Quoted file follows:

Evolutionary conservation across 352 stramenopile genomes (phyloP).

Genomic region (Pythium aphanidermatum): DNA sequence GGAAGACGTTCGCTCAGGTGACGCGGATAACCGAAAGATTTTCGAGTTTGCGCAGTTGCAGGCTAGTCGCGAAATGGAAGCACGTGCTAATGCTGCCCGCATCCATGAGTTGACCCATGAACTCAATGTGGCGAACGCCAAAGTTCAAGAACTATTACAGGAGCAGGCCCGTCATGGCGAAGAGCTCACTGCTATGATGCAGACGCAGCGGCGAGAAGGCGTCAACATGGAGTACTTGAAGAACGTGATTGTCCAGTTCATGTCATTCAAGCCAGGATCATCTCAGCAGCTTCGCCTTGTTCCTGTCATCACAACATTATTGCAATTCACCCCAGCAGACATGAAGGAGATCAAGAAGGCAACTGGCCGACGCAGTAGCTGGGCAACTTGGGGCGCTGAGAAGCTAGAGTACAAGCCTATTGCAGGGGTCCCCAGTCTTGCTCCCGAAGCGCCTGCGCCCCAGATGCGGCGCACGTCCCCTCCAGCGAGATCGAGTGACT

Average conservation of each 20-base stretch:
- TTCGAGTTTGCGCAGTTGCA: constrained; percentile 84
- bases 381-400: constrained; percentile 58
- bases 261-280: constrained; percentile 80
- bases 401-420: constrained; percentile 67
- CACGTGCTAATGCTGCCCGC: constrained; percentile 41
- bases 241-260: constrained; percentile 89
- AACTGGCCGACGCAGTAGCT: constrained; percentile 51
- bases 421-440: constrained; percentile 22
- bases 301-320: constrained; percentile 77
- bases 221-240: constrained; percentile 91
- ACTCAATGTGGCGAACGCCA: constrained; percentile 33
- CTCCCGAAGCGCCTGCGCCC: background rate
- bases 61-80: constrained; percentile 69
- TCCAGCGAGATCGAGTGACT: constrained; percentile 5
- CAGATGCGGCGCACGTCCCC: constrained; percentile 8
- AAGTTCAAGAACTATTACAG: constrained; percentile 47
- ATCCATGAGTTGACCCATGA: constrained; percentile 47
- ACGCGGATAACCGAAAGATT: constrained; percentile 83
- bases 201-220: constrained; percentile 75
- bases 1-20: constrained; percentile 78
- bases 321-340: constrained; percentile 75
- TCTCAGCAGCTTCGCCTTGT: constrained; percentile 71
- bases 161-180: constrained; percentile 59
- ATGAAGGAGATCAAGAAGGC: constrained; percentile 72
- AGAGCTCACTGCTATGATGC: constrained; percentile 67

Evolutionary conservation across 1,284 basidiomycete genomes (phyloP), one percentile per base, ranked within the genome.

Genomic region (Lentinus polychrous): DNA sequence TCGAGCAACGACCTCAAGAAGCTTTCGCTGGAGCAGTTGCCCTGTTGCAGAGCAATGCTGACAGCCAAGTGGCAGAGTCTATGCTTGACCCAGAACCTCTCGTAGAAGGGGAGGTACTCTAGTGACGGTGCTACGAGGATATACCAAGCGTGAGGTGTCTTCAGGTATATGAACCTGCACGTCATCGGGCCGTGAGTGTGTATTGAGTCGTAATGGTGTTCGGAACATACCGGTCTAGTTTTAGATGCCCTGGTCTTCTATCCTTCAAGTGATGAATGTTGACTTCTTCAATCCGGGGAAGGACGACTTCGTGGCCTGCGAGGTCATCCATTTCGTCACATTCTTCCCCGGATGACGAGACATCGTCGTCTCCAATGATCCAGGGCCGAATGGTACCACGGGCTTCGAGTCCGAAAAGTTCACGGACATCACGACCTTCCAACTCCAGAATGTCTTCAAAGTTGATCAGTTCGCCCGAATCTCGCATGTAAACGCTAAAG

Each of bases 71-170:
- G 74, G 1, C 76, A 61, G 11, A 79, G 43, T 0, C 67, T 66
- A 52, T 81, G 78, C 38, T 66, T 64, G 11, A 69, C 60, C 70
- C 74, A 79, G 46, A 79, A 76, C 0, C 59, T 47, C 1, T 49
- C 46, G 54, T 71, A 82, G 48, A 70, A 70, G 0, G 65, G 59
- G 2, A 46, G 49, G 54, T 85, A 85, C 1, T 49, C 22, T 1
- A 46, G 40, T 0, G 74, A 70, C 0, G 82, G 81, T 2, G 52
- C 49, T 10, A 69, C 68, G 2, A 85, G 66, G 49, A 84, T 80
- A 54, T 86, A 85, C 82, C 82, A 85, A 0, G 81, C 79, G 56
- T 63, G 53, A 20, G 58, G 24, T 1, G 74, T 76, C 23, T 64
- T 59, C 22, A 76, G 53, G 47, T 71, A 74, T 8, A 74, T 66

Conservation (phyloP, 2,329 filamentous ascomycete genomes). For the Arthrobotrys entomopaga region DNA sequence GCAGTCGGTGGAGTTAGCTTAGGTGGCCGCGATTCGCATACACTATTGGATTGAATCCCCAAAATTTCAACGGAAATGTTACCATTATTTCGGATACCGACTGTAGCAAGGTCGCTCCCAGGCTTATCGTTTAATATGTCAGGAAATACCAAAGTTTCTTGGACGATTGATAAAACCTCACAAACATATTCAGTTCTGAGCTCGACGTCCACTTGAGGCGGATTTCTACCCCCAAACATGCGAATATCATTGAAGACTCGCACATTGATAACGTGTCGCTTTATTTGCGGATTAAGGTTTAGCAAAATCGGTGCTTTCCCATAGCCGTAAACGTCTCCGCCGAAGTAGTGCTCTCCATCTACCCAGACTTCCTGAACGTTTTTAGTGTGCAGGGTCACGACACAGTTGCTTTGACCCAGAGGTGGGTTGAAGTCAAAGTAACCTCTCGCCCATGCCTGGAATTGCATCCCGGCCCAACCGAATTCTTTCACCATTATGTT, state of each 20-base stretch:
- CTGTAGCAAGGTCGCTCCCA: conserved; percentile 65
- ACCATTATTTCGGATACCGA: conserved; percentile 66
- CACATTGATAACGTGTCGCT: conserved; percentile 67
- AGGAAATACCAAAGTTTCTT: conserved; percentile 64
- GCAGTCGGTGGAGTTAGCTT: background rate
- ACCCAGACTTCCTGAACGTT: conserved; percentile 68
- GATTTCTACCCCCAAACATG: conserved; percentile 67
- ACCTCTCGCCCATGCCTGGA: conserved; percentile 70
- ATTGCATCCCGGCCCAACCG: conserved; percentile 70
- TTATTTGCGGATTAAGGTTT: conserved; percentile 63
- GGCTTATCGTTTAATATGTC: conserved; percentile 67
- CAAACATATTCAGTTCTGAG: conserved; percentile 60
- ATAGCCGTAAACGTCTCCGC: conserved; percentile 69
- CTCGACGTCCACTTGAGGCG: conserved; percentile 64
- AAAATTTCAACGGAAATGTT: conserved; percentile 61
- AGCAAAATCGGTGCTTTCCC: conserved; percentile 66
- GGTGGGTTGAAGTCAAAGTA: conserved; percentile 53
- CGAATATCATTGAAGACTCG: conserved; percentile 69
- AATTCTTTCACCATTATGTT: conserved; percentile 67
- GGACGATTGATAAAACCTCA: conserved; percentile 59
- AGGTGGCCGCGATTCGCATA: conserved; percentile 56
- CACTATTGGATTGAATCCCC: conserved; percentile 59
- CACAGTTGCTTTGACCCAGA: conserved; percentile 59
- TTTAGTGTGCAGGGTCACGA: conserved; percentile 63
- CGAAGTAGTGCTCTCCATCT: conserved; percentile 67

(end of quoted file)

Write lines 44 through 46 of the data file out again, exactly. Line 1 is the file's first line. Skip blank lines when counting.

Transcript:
- ACCATTATTTCGGATACCGA: conserved; percentile 66
- CACATTGATAACGTGTCGCT: conserved; percentile 67
- AGGAAATACCAAAGTTTCTT: conserved; percentile 64